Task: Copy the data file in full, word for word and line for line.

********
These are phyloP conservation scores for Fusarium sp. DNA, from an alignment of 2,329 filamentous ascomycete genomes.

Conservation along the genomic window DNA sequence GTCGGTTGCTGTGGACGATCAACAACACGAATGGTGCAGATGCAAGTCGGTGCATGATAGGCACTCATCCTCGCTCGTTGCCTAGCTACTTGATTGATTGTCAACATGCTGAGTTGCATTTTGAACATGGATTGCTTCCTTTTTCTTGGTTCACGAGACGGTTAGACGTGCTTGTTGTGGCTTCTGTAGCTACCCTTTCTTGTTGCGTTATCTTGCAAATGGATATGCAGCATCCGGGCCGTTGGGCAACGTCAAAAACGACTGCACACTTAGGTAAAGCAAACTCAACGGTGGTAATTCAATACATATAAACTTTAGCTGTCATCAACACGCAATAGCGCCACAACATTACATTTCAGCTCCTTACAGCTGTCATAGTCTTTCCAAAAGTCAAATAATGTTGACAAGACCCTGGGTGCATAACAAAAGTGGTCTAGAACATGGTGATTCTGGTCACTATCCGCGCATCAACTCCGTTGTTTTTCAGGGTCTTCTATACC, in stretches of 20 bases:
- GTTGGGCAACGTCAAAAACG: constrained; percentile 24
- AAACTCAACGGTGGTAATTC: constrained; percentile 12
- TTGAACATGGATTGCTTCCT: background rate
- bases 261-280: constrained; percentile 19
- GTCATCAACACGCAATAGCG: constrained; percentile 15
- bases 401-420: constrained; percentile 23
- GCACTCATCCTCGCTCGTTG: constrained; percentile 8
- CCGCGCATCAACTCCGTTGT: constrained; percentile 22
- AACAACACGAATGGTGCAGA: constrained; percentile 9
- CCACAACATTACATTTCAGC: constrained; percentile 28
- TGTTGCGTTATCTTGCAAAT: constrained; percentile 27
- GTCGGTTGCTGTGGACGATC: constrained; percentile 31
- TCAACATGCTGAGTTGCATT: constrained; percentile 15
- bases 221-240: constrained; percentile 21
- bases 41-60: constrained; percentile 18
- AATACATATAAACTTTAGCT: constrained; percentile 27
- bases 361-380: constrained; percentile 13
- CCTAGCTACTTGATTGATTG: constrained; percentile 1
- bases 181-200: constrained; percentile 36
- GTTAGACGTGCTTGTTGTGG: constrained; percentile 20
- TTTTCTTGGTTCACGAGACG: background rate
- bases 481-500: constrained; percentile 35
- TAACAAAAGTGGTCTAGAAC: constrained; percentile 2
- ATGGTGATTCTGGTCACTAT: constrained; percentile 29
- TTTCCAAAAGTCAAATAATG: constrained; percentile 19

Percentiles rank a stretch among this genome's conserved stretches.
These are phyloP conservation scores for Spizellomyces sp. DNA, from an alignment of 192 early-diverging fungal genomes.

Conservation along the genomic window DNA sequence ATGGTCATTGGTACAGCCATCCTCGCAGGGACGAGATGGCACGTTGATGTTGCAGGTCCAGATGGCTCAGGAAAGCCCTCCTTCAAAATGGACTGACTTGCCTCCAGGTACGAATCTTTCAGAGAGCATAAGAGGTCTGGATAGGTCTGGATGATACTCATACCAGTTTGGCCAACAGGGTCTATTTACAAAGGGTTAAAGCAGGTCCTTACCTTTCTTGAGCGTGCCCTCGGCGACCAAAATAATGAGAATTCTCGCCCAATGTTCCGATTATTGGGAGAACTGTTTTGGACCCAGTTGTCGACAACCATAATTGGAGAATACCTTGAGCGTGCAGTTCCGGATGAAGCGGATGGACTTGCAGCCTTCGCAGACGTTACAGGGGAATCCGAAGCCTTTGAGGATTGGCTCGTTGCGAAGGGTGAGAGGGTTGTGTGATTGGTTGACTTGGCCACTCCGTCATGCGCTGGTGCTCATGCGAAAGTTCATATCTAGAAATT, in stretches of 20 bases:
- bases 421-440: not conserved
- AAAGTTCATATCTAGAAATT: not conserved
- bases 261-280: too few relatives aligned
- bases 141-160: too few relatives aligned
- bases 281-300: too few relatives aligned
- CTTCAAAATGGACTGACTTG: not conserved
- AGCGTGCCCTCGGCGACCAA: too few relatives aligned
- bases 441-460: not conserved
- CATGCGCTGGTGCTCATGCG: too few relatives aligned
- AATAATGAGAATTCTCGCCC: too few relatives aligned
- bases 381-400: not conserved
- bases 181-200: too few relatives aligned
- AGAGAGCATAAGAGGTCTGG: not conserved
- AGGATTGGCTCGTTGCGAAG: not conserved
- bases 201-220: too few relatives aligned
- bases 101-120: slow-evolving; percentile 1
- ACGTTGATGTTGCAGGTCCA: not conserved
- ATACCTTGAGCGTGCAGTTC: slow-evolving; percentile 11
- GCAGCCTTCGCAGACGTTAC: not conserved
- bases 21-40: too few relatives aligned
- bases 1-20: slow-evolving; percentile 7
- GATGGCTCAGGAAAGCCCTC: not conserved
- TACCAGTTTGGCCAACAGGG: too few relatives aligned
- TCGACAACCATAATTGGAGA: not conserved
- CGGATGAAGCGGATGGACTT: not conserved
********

These are phyloP conservation scores for Fusarium sp. DNA, from an alignment of 2,329 filamentous ascomycete genomes.

Conservation along the genomic window DNA sequence GTCGGTTGCTGTGGACGATCAACAACACGAATGGTGCAGATGCAAGTCGGTGCATGATAGGCACTCATCCTCGCTCGTTGCCTAGCTACTTGATTGATTGTCAACATGCTGAGTTGCATTTTGAACATGGATTGCTTCCTTTTTCTTGGTTCACGAGACGGTTAGACGTGCTTGTTGTGGCTTCTGTAGCTACCCTTTCTTGTTGCGTTATCTTGCAAATGGATATGCAGCATCCGGGCCGTTGGGCAACGTCAAAAACGACTGCACACTTAGGTAAAGCAAACTCAACGGTGGTAATTCAATACATATAAACTTTAGCTGTCATCAACACGCAATAGCGCCACAACATTACATTTCAGCTCCTTACAGCTGTCATAGTCTTTCCAAAAGTCAAATAATGTTGACAAGACCCTGGGTGCATAACAAAAGTGGTCTAGAACATGGTGATTCTGGTCACTATCCGCGCATCAACTCCGTTGTTTTTCAGGGTCTTCTATACC, in stretches of 20 bases:
- GTTGGGCAACGTCAAAAACG: constrained; percentile 24
- AAACTCAACGGTGGTAATTC: constrained; percentile 12
- TTGAACATGGATTGCTTCCT: background rate
- bases 261-280: constrained; percentile 19
- GTCATCAACACGCAATAGCG: constrained; percentile 15
- bases 401-420: constrained; percentile 23
- GCACTCATCCTCGCTCGTTG: constrained; percentile 8
- CCGCGCATCAACTCCGTTGT: constrained; percentile 22
- AACAACACGAATGGTGCAGA: constrained; percentile 9
- CCACAACATTACATTTCAGC: constrained; percentile 28
- TGTTGCGTTATCTTGCAAAT: constrained; percentile 27
- GTCGGTTGCTGTGGACGATC: constrained; percentile 31
- TCAACATGCTGAGTTGCATT: constrained; percentile 15
- bases 221-240: constrained; percentile 21
- bases 41-60: constrained; percentile 18
- AATACATATAAACTTTAGCT: constrained; percentile 27
- bases 361-380: constrained; percentile 13
- CCTAGCTACTTGATTGATTG: constrained; percentile 1
- bases 181-200: constrained; percentile 36
- GTTAGACGTGCTTGTTGTGG: constrained; percentile 20
- TTTTCTTGGTTCACGAGACG: background rate
- bases 481-500: constrained; percentile 35
- TAACAAAAGTGGTCTAGAAC: constrained; percentile 2
- ATGGTGATTCTGGTCACTAT: constrained; percentile 29
- TTTCCAAAAGTCAAATAATG: constrained; percentile 19

Percentiles rank a stretch among this genome's conserved stretches.
These are phyloP conservation scores for Spizellomyces sp. DNA, from an alignment of 192 early-diverging fungal genomes.

Conservation along the genomic window DNA sequence ATGGTCATTGGTACAGCCATCCTCGCAGGGACGAGATGGCACGTTGATGTTGCAGGTCCAGATGGCTCAGGAAAGCCCTCCTTCAAAATGGACTGACTTGCCTCCAGGTACGAATCTTTCAGAGAGCATAAGAGGTCTGGATAGGTCTGGATGATACTCATACCAGTTTGGCCAACAGGGTCTATTTACAAAGGGTTAAAGCAGGTCCTTACCTTTCTTGAGCGTGCCCTCGGCGACCAAAATAATGAGAATTCTCGCCCAATGTTCCGATTATTGGGAGAACTGTTTTGGACCCAGTTGTCGACAACCATAATTGGAGAATACCTTGAGCGTGCAGTTCCGGATGAAGCGGATGGACTTGCAGCCTTCGCAGACGTTACAGGGGAATCCGAAGCCTTTGAGGATTGGCTCGTTGCGAAGGGTGAGAGGGTTGTGTGATTGGTTGACTTGGCCACTCCGTCATGCGCTGGTGCTCATGCGAAAGTTCATATCTAGAAATT, in stretches of 20 bases:
- bases 421-440: not conserved
- AAAGTTCATATCTAGAAATT: not conserved
- bases 261-280: too few relatives aligned
- bases 141-160: too few relatives aligned
- bases 281-300: too few relatives aligned
- CTTCAAAATGGACTGACTTG: not conserved
- AGCGTGCCCTCGGCGACCAA: too few relatives aligned
- bases 441-460: not conserved
- CATGCGCTGGTGCTCATGCG: too few relatives aligned
- AATAATGAGAATTCTCGCCC: too few relatives aligned
- bases 381-400: not conserved
- bases 181-200: too few relatives aligned
- AGAGAGCATAAGAGGTCTGG: not conserved
- AGGATTGGCTCGTTGCGAAG: not conserved
- bases 201-220: too few relatives aligned
- bases 101-120: slow-evolving; percentile 1
- ACGTTGATGTTGCAGGTCCA: not conserved
- ATACCTTGAGCGTGCAGTTC: slow-evolving; percentile 11
- GCAGCCTTCGCAGACGTTAC: not conserved
- bases 21-40: too few relatives aligned
- bases 1-20: slow-evolving; percentile 7
- GATGGCTCAGGAAAGCCCTC: not conserved
- TACCAGTTTGGCCAACAGGG: too few relatives aligned
- TCGACAACCATAATTGGAGA: not conserved
- CGGATGAAGCGGATGGACTT: not conserved